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Regional Picks: Hot-Colored Plants – South

Fine Gardening - Issue 164

 1. Butterfly Weed

Name: Asclepias tuberosa

USDA hardiness zones: 4 to 9

Size: 18 to 24 inches tall and 12 to 18 inches wide

Conditions: Full sun to partial shade; well-drained soil

Butterfly weed has become a symbolic plant for me, its increasing scarcity in the wild neatly mirroring the ever-diminishing population of monarch butterflies. Growing butterfly weed in your garden would, thus, contribute directly to the continuation of both species because it is a host plant for the larval phase of the monarch. If that isn’t reason enough to add this plant to your garden, you might also like the fact that it offers lovely orange flowers in high summer and curious inflated seedpods filled with silky fluff in fall. It shrugs off drought and heat, tolerates poor soils, and requires little maintenance beyond cutting back in late winter. Allow the plant to self-sow, or gather seed to share with friends.

 

2. ‘Arizona Sun’ Blanket Flower

Name: Gaillardia ‘Arizona Sun’

Zones: 3 to 9

Size: 8 to 10 inches tall and wide

Conditions: Full sun; well-drained soil

Few perennials in the South have the blooming power that ‘Arizona Sun’ blanket flower has. Given full sun and poor, well-drained soil, its rich, red-and-yellow bicolored flowers shine during the long, hot days of summer. With a bit of deadheading, the blooms will continue well into late fall, adding a much-needed punch of red to the muted tones of autumn. Being short in stature, ‘Arizona Sun’ is an excellent plant for borders or for weaving through taller, dry-loving plants. Allow the late flush of blooms to set seed to provide winter food for goldfinches and new plants for the following season.

 

3. Tulip Prickly Pear

Name: Opuntia phaeacantha

Zones: 7 to 11

Size: 3 to 4 feet tall and 6 to 8 feet wide

Conditions: Full sun to partial shade; well-drained soil

This is a surprising and welcome addition to my too-short list of wet-winter-tolerant cacti. With its beautiful multihued spines, sea green pads, lemon yellow summer flowers, and mauve-purple edible fruit, tulip prickly pear is an all-season winner. It’s easy to grow, and a small plant will quickly reach specimen proportions in short order, given a hot, sunny, well-drained site and moderately fertile soil. The pads are tinged with rose-purple shades in winter and are lovely when paired with ornamental grasses. To showcase its spines, site this cactus where it will be backlit by morning or afternoon sun.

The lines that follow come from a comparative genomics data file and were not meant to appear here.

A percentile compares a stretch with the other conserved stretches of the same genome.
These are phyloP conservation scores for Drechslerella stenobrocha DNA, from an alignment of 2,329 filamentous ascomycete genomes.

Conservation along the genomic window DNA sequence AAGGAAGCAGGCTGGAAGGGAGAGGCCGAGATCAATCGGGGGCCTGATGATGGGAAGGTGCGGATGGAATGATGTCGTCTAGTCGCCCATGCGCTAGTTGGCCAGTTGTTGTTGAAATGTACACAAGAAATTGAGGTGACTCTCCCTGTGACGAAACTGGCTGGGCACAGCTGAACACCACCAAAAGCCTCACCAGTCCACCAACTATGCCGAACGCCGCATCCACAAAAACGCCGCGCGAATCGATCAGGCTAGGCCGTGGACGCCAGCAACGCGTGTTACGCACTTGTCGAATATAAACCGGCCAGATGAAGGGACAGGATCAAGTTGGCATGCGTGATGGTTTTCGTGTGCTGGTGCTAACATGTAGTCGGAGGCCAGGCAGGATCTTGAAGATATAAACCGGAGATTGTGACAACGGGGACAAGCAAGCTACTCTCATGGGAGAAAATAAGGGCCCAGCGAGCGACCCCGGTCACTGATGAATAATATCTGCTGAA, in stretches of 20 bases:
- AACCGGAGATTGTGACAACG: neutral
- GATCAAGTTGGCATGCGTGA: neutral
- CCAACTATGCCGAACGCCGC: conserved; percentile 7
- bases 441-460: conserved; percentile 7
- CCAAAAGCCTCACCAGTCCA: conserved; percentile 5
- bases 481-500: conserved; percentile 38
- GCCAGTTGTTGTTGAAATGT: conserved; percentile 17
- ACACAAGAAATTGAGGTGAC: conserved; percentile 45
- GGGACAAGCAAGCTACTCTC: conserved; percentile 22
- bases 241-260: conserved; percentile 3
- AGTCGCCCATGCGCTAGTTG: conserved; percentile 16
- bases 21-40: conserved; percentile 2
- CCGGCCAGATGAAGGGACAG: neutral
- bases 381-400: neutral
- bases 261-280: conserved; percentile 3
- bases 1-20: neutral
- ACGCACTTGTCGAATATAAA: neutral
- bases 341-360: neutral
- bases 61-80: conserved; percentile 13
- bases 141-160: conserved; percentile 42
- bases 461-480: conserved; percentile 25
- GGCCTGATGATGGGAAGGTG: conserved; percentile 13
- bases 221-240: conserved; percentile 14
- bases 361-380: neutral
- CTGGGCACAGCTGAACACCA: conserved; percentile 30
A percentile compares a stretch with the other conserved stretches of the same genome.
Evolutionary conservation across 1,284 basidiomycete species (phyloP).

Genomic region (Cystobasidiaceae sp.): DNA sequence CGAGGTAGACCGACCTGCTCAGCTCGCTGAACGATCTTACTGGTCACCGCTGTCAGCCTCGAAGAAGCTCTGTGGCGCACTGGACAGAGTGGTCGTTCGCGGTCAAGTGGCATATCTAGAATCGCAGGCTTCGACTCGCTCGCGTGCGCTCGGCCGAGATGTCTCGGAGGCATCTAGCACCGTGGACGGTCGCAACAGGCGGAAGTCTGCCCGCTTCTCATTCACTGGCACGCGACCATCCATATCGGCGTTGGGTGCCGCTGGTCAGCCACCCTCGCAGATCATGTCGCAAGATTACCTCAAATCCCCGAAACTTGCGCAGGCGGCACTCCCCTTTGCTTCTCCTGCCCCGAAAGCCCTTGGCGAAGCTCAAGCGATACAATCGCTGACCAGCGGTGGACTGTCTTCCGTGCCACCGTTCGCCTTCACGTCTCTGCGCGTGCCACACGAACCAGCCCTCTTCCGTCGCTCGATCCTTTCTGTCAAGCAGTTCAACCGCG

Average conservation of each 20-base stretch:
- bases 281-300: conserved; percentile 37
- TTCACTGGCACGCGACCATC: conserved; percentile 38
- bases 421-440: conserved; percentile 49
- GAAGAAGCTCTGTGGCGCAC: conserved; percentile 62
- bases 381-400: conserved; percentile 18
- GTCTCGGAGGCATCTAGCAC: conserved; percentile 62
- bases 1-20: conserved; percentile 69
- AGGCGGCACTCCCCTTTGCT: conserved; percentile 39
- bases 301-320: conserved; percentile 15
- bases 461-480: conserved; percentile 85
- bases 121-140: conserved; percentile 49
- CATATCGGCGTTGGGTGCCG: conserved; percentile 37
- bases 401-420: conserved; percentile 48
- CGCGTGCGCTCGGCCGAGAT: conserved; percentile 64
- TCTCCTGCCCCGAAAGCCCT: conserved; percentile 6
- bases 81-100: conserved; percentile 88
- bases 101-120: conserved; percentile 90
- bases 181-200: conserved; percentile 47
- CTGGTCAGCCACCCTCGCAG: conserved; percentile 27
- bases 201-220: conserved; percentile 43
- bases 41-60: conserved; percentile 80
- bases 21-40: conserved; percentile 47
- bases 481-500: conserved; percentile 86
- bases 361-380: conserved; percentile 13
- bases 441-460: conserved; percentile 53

4. Mediterranean Spurge

Name: Euphorbia characias ssp. wulfenii

Zones: 7 to 10

Size: 3 to 4 feet tall and wide

Conditions: Full sun to partial shade; well-drained soil

Mediterranean spurge is one of my all-time favorite subshrubs. The striking blue foliage and bright yellowish lime green bloom stalks bring a bit of West Coast flair to the southern garden. Flowering usually begins in early spring, with the nodding stalks gradually unfurling and complementing the surrounding spring bulbs and perennials. I find the faded blooms intriguing and leave them in place until their seed is shed and the flowers turn rusty brown. If you prefer a tidier look and don’t want stray seedlings popping up, cut the flower stalks down to the base to allow the new shoots to emerge. Use gravel mulches to encourage seeding and to keep the crowns dry during rainy periods.

Chris Cosby is senior manager of gardens at the Memphis Botanic Garden in Memphis, Tennessee.

Photos: #1, Michelle Gervais; #2, Jennifer Benner; #3, millettephotomedia.com; #4, Jerry Pavia

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